You, and all those who have made the High Frontier project a reality, have rendered our country an invaluable service for which all future generations will be grateful. I value greatly your continuing efforts to help us build a national consensus and to find the difficult answers for the profound strategic problems that face all of us in this nuclear age.
We have a great opportunity and challenge before us in making nuclear weapons obsolete and I truly appreciate your special efforts in attaining that goal.
God bless you!
Sincerely,
Ron
08-14-2012, 08:34 PM

poe

http://news.google.com/newspapers?nid=2519&dat=19830329&id=yH9iAAAAIBAJ&sjid=encNAAAAIBAJ&pg=5255,3970220

Quote:
Originally Posted by poe
Danny Graham was an opponent of beam weapons. His proposal, the one that the Reagan Administration actually adopted, was a missile defense based on off the shelf technologies, missiles and other projectiles. Teller and the Labor Committees were both calling for a crash Manhattan Project style effort to develop Beam Weapons and other anti-missile technologies based on new physical principles. If the Reagan Administration had really done this, we would probably have commercial Fusion Power today.
08-14-2012, 09:13 PM

eaglebeak

As Lyn Sees It

For your greater convenience in toeing the LaRouche line, let's avoid Poe and go straight to the horse's ... mouth. I have emphasized a few things here, as you can see. I especially like the part where Lyn lets Teller "figure in" his SDI, and the part where Lyn reveals his world-shaking back-channeling with the Soviets.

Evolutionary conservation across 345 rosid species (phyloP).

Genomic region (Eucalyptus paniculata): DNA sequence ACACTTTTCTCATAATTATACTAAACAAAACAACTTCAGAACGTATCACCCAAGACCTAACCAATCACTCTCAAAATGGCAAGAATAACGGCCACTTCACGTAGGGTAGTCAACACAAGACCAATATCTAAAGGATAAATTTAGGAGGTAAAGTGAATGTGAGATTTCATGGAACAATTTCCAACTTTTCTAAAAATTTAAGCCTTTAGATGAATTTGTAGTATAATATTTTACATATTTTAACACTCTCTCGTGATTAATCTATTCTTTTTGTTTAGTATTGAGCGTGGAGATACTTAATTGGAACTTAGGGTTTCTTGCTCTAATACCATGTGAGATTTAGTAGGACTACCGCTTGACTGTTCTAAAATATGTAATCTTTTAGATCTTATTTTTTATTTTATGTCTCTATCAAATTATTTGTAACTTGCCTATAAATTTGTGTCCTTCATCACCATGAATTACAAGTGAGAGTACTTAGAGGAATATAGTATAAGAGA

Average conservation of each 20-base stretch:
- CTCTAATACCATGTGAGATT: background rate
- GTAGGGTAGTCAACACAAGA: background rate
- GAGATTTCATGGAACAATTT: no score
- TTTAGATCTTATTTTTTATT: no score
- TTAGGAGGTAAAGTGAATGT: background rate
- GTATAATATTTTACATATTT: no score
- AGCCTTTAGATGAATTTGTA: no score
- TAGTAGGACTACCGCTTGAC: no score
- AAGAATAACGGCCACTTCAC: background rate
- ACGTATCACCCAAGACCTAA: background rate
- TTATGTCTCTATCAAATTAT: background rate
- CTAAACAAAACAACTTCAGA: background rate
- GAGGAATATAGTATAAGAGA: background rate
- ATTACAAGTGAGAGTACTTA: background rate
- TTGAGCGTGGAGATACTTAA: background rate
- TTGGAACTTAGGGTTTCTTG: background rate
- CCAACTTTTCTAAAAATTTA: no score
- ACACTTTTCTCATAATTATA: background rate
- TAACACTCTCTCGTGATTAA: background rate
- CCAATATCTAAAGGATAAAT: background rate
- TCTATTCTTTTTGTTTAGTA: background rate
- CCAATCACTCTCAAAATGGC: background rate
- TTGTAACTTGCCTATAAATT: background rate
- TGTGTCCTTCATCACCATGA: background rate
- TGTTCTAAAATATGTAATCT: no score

I notice that Lyn doesn't mention the wistful notion of having fusion power by now, if only.... Meanwhile, let's recall that a key issue between LHL and Danny Graham was the issue of space-based vs. earth-based defensive weapons.

I also notice that Lyn appears to criticize Teller for NOT demanding a Manhattan Project-style crash project. Oh well.

This article appeared in the December 22, 2000 issue of Executive Intelligence Review magazine, http://www.larouchepub.com/lar/2000/2750_teller.html

The Fraud Against Edward Teller

by Lyndon H. LaRouche, Jr.

December 9, 2000

I have read two, related hoaxes, which rewarm the old frauds against the SDI which were circulated by now deceased Lt.-Gen. (ret.) Daniel P. Graham and his Heritage Foundation accomplices back during the 1982-1984 interval. The first of these is a piece titled "The Odd Couple and the Bomb," authored by London School of Economics graduate in politics William Lanouette, which appeared in the November 2000 edition of Scientific American. A more disreputable hoax, crafted by one T.A. Heppenheimer, appeared in the Winter 2001 edition of the periodical Invention and Technology. The political significance of this pair of hoaxes now, is their bearing upon the current geopolitical rage paraded as current proposals for nuclear ballistic missile defense. Both are, revealingly, attacks upon the original SDI policy.